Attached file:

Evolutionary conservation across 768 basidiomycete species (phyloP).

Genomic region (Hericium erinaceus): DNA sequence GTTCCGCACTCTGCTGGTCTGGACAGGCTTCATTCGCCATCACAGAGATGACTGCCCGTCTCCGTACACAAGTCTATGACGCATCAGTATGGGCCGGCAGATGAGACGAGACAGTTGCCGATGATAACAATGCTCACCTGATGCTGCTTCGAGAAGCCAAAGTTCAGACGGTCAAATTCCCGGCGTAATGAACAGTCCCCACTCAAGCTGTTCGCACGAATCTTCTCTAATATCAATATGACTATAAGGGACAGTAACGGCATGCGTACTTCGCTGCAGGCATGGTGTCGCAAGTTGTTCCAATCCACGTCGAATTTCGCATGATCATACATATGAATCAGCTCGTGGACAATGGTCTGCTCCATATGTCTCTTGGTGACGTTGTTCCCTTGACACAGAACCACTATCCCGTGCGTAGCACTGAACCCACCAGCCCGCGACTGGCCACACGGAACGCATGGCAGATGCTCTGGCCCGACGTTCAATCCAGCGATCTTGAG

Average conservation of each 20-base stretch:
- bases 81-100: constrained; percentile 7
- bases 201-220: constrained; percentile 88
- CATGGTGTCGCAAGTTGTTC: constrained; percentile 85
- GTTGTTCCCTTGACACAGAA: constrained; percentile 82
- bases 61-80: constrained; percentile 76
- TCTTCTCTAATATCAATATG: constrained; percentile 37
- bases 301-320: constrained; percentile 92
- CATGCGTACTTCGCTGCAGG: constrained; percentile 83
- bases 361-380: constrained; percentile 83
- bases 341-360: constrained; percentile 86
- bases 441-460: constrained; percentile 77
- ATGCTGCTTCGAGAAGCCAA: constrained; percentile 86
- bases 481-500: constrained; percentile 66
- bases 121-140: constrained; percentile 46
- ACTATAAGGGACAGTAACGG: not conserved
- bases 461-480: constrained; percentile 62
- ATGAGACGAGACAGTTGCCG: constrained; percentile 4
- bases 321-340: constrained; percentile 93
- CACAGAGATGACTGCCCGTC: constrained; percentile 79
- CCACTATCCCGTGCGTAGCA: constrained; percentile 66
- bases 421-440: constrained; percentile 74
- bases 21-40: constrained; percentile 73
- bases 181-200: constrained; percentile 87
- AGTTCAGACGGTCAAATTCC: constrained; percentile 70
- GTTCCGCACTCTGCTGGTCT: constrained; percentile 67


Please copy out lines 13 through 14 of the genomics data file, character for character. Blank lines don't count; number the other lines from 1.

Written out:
- bases 341-360: constrained; percentile 86
- bases 441-460: constrained; percentile 77